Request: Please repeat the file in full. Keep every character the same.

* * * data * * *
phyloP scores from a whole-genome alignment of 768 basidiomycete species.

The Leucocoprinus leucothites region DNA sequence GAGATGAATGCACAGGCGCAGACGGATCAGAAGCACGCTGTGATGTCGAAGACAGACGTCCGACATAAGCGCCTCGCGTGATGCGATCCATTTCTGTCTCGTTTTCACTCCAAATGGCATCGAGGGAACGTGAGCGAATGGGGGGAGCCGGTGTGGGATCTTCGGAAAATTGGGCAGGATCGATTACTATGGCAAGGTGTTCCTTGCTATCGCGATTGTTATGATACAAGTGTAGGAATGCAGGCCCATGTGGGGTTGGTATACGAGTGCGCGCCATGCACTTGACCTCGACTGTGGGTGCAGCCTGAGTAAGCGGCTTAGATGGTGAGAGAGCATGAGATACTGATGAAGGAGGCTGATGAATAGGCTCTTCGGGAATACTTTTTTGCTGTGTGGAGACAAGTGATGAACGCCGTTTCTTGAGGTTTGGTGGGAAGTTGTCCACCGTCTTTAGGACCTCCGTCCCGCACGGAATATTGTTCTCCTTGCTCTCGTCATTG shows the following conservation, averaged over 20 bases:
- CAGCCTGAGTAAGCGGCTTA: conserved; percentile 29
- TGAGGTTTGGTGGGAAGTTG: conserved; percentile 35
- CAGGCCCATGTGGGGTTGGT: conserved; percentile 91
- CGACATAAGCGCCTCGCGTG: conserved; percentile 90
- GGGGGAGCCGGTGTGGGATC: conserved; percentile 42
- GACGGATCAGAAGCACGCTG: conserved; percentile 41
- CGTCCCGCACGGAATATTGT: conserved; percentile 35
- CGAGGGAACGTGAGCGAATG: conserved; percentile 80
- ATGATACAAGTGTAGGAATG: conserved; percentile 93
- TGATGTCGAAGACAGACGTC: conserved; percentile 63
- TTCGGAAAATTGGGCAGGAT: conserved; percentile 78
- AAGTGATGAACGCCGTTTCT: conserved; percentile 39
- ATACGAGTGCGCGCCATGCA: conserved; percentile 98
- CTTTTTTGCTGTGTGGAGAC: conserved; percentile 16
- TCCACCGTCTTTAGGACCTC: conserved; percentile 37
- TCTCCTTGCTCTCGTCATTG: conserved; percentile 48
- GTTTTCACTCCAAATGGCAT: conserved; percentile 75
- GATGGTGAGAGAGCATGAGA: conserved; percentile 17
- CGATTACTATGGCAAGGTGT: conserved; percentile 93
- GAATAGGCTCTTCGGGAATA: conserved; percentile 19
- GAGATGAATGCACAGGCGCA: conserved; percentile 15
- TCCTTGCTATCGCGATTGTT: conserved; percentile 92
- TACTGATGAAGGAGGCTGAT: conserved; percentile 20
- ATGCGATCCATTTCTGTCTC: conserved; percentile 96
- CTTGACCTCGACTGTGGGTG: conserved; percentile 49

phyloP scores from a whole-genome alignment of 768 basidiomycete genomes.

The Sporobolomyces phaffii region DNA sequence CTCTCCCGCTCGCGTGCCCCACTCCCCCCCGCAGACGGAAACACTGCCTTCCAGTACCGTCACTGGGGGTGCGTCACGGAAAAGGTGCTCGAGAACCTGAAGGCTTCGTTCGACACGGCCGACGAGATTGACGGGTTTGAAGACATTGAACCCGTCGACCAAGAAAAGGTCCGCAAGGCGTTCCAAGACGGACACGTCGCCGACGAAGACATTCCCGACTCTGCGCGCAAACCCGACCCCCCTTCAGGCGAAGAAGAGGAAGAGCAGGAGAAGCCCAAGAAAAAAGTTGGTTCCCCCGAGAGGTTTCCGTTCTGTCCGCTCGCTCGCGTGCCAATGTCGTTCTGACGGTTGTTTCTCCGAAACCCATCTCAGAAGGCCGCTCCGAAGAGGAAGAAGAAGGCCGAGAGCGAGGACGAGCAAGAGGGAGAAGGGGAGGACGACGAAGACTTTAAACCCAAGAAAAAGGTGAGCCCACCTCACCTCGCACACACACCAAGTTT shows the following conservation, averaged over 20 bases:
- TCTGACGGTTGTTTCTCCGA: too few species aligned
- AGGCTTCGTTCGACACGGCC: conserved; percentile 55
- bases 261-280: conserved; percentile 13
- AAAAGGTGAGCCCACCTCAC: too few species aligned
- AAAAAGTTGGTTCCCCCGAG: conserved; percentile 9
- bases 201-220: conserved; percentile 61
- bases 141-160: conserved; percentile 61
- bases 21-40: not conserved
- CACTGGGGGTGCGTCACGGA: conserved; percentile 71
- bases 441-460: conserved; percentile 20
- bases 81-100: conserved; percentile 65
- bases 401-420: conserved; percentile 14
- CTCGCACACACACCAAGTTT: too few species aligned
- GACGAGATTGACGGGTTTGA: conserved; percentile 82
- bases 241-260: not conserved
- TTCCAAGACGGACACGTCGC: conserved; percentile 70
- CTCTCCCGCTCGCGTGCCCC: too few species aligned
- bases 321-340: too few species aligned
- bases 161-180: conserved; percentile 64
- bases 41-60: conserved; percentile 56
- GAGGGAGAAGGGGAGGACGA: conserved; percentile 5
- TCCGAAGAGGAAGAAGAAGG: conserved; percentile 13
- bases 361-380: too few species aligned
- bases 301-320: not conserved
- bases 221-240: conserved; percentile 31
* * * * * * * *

phyloP scores from a whole-genome alignment of 768 basidiomycete species.

The Leucocoprinus leucothites region DNA sequence GAGATGAATGCACAGGCGCAGACGGATCAGAAGCACGCTGTGATGTCGAAGACAGACGTCCGACATAAGCGCCTCGCGTGATGCGATCCATTTCTGTCTCGTTTTCACTCCAAATGGCATCGAGGGAACGTGAGCGAATGGGGGGAGCCGGTGTGGGATCTTCGGAAAATTGGGCAGGATCGATTACTATGGCAAGGTGTTCCTTGCTATCGCGATTGTTATGATACAAGTGTAGGAATGCAGGCCCATGTGGGGTTGGTATACGAGTGCGCGCCATGCACTTGACCTCGACTGTGGGTGCAGCCTGAGTAAGCGGCTTAGATGGTGAGAGAGCATGAGATACTGATGAAGGAGGCTGATGAATAGGCTCTTCGGGAATACTTTTTTGCTGTGTGGAGACAAGTGATGAACGCCGTTTCTTGAGGTTTGGTGGGAAGTTGTCCACCGTCTTTAGGACCTCCGTCCCGCACGGAATATTGTTCTCCTTGCTCTCGTCATTG shows the following conservation, averaged over 20 bases:
- CAGCCTGAGTAAGCGGCTTA: conserved; percentile 29
- TGAGGTTTGGTGGGAAGTTG: conserved; percentile 35
- CAGGCCCATGTGGGGTTGGT: conserved; percentile 91
- CGACATAAGCGCCTCGCGTG: conserved; percentile 90
- GGGGGAGCCGGTGTGGGATC: conserved; percentile 42
- GACGGATCAGAAGCACGCTG: conserved; percentile 41
- CGTCCCGCACGGAATATTGT: conserved; percentile 35
- CGAGGGAACGTGAGCGAATG: conserved; percentile 80
- ATGATACAAGTGTAGGAATG: conserved; percentile 93
- TGATGTCGAAGACAGACGTC: conserved; percentile 63
- TTCGGAAAATTGGGCAGGAT: conserved; percentile 78
- AAGTGATGAACGCCGTTTCT: conserved; percentile 39
- ATACGAGTGCGCGCCATGCA: conserved; percentile 98
- CTTTTTTGCTGTGTGGAGAC: conserved; percentile 16
- TCCACCGTCTTTAGGACCTC: conserved; percentile 37
- TCTCCTTGCTCTCGTCATTG: conserved; percentile 48
- GTTTTCACTCCAAATGGCAT: conserved; percentile 75
- GATGGTGAGAGAGCATGAGA: conserved; percentile 17
- CGATTACTATGGCAAGGTGT: conserved; percentile 93
- GAATAGGCTCTTCGGGAATA: conserved; percentile 19
- GAGATGAATGCACAGGCGCA: conserved; percentile 15
- TCCTTGCTATCGCGATTGTT: conserved; percentile 92
- TACTGATGAAGGAGGCTGAT: conserved; percentile 20
- ATGCGATCCATTTCTGTCTC: conserved; percentile 96
- CTTGACCTCGACTGTGGGTG: conserved; percentile 49

phyloP scores from a whole-genome alignment of 768 basidiomycete genomes.

The Sporobolomyces phaffii region DNA sequence CTCTCCCGCTCGCGTGCCCCACTCCCCCCCGCAGACGGAAACACTGCCTTCCAGTACCGTCACTGGGGGTGCGTCACGGAAAAGGTGCTCGAGAACCTGAAGGCTTCGTTCGACACGGCCGACGAGATTGACGGGTTTGAAGACATTGAACCCGTCGACCAAGAAAAGGTCCGCAAGGCGTTCCAAGACGGACACGTCGCCGACGAAGACATTCCCGACTCTGCGCGCAAACCCGACCCCCCTTCAGGCGAAGAAGAGGAAGAGCAGGAGAAGCCCAAGAAAAAAGTTGGTTCCCCCGAGAGGTTTCCGTTCTGTCCGCTCGCTCGCGTGCCAATGTCGTTCTGACGGTTGTTTCTCCGAAACCCATCTCAGAAGGCCGCTCCGAAGAGGAAGAAGAAGGCCGAGAGCGAGGACGAGCAAGAGGGAGAAGGGGAGGACGACGAAGACTTTAAACCCAAGAAAAAGGTGAGCCCACCTCACCTCGCACACACACCAAGTTT shows the following conservation, averaged over 20 bases:
- TCTGACGGTTGTTTCTCCGA: too few species aligned
- AGGCTTCGTTCGACACGGCC: conserved; percentile 55
- bases 261-280: conserved; percentile 13
- AAAAGGTGAGCCCACCTCAC: too few species aligned
- AAAAAGTTGGTTCCCCCGAG: conserved; percentile 9
- bases 201-220: conserved; percentile 61
- bases 141-160: conserved; percentile 61
- bases 21-40: not conserved
- CACTGGGGGTGCGTCACGGA: conserved; percentile 71
- bases 441-460: conserved; percentile 20
- bases 81-100: conserved; percentile 65
- bases 401-420: conserved; percentile 14
- CTCGCACACACACCAAGTTT: too few species aligned
- GACGAGATTGACGGGTTTGA: conserved; percentile 82
- bases 241-260: not conserved
- TTCCAAGACGGACACGTCGC: conserved; percentile 70
- CTCTCCCGCTCGCGTGCCCC: too few species aligned
- bases 321-340: too few species aligned
- bases 161-180: conserved; percentile 64
- bases 41-60: conserved; percentile 56
- GAGGGAGAAGGGGAGGACGA: conserved; percentile 5
- TCCGAAGAGGAAGAAGAAGG: conserved; percentile 13
- bases 361-380: too few species aligned
- bases 301-320: not conserved
- bases 221-240: conserved; percentile 31